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Summary judgment is proper when the movant shows that there is no genuine dispute as to any material fact and the movant is entitled to judgment as a matter of law. Fed. R. Civ. P. 56(a). A fact is genuinely disputed if the evidence is such that a reasonable jury could return a verdict for the non-moving party. A fact is material if it might affect the outcome of the suit under the governing law. Courts draw all reasonable inferences from the evidence in favor of the nonmoving party. Summary judgment for the movant is appropriate only if the record taken as a whole could not lead a rational trier of fact to find for the non-movants.
Plaintiff high school students from Roswell, New Mexico belonged to a religious group called "Relentless". They sued Roswell Independent School District and Superintendent Michael Gottlieb in his official capacity (collectively "the District") seeking declaratory and injunctive relief. Their complaint alleged that school officials violated their First and Fourteenth Amendment rights by preventing them from distributing 2,500 rubber fetus dolls to other students. It also challenged the District's policies requiring preapproval before distributing any non-school-sponsored material on school grounds. A magistrate judge granted summary judgment for the District on all claims, and Plaintiffs appealed.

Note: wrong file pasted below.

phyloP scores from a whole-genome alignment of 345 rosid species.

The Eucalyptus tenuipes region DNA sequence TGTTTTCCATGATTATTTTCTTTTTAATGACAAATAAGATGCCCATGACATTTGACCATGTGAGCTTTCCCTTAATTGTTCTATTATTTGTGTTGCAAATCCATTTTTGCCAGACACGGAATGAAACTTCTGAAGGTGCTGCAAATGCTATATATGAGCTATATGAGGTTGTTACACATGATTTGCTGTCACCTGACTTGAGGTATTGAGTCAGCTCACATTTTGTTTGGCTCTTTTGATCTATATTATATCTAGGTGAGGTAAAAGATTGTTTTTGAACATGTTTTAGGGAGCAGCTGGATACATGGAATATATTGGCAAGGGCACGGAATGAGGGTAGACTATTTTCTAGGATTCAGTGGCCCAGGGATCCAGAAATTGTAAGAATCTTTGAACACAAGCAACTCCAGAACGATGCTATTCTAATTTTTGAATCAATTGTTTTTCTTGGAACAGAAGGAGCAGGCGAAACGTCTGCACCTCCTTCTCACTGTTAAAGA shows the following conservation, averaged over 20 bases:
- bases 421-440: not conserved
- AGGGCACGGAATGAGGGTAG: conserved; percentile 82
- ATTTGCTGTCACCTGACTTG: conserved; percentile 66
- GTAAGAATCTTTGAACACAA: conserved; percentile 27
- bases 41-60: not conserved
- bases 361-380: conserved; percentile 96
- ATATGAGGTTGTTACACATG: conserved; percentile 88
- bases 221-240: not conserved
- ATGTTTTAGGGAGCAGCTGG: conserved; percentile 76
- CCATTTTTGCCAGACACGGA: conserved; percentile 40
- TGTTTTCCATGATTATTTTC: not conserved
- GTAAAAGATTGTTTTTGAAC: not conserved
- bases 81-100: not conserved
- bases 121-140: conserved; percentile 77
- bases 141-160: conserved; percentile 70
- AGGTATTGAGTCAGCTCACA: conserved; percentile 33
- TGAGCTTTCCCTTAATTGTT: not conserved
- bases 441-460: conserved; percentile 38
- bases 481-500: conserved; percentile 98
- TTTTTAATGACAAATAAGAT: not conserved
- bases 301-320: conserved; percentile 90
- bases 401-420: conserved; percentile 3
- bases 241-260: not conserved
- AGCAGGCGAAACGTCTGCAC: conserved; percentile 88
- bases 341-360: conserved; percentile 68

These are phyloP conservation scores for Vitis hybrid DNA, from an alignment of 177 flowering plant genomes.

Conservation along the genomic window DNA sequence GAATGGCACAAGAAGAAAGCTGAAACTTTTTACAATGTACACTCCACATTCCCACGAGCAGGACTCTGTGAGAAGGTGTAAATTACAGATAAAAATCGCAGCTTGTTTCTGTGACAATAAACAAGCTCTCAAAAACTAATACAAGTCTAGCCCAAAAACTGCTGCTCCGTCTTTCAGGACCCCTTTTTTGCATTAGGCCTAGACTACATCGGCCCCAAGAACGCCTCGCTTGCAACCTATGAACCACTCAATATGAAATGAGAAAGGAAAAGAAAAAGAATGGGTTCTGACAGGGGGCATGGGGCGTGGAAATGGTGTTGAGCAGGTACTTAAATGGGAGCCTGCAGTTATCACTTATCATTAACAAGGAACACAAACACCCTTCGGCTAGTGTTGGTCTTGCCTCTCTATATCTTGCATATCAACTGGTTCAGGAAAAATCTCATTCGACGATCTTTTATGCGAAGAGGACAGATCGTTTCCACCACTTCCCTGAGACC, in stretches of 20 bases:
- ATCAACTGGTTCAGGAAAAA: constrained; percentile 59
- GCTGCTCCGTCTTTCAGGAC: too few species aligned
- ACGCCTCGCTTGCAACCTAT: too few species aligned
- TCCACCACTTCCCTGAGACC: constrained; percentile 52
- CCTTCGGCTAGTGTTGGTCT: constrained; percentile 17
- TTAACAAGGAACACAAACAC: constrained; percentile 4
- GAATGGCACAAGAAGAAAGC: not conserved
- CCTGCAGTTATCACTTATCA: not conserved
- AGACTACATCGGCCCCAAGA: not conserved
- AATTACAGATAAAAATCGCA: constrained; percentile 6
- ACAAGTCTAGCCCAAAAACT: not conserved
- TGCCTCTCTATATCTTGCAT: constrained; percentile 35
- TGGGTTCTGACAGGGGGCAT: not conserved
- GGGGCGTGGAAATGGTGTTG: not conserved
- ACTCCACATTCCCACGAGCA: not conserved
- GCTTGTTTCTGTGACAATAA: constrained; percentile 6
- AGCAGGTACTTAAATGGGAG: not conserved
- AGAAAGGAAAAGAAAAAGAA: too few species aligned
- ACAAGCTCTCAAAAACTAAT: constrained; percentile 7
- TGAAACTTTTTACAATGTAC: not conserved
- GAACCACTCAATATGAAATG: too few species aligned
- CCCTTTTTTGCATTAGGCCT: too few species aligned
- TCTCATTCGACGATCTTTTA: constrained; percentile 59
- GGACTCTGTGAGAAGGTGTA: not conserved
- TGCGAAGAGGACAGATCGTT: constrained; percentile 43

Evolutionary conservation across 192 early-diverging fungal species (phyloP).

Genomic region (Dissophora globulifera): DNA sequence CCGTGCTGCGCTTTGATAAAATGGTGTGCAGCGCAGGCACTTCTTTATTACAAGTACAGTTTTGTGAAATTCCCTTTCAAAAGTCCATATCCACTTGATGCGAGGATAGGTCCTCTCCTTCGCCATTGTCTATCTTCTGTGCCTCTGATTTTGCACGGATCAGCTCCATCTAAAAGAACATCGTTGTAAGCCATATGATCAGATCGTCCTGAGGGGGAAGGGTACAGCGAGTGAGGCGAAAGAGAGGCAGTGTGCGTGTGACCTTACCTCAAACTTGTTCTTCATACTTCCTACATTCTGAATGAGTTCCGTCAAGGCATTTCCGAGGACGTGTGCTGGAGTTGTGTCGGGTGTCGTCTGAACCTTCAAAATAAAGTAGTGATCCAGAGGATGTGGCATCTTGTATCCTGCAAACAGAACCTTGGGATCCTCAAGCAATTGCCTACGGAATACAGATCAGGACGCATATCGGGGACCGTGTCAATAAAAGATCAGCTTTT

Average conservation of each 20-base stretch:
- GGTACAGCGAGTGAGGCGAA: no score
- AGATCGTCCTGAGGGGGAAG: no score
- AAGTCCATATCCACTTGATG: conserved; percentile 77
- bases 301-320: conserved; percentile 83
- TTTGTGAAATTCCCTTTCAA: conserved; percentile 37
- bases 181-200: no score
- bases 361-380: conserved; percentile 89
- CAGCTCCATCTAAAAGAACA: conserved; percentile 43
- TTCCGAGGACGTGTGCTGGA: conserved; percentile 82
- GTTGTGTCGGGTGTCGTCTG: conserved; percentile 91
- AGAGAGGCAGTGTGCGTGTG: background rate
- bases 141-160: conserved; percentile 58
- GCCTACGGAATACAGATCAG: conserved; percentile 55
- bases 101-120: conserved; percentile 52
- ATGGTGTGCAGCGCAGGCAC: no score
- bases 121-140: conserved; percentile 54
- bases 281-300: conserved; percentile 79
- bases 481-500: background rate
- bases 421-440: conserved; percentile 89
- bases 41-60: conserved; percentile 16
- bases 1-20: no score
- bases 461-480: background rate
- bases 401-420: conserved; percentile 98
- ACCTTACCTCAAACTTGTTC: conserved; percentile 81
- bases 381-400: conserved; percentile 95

Was the grant of summary judgment on all claims raised by plaintiffs proper?
The court affirmed the grant of summary judgment on all claims, holding that the students’ free speech challenges failed because the school officials reasonably forecasted that the distribution would cause substantial disruption and because the distribution did cause substantial disruption. Moreover, the students' free exercise and equal protection claims failed because the decision to stop the distribution was not based on religion, and the students failed to show they were treated differently from similarly situated students. The students' facial challenge to the school policy also failed. The policy was not unconstitutional under the prior restraint doctrine because it constrained official discretion and contained adequate procedural safeguards—and because it applied to the school environment where greater deference was given to school officials. It was not void for vagueness because students of ordinary intelligence could understand its meaning and it neither authorized nor encouraged arbitrary or discriminatory enforcement. The policy requiring preapproval before distributing any non-school-sponsored material on school grounds contained adequate procedural safeguards to pass constitutional muster. It was not facially unconstitutional as a prior restraint or as vague.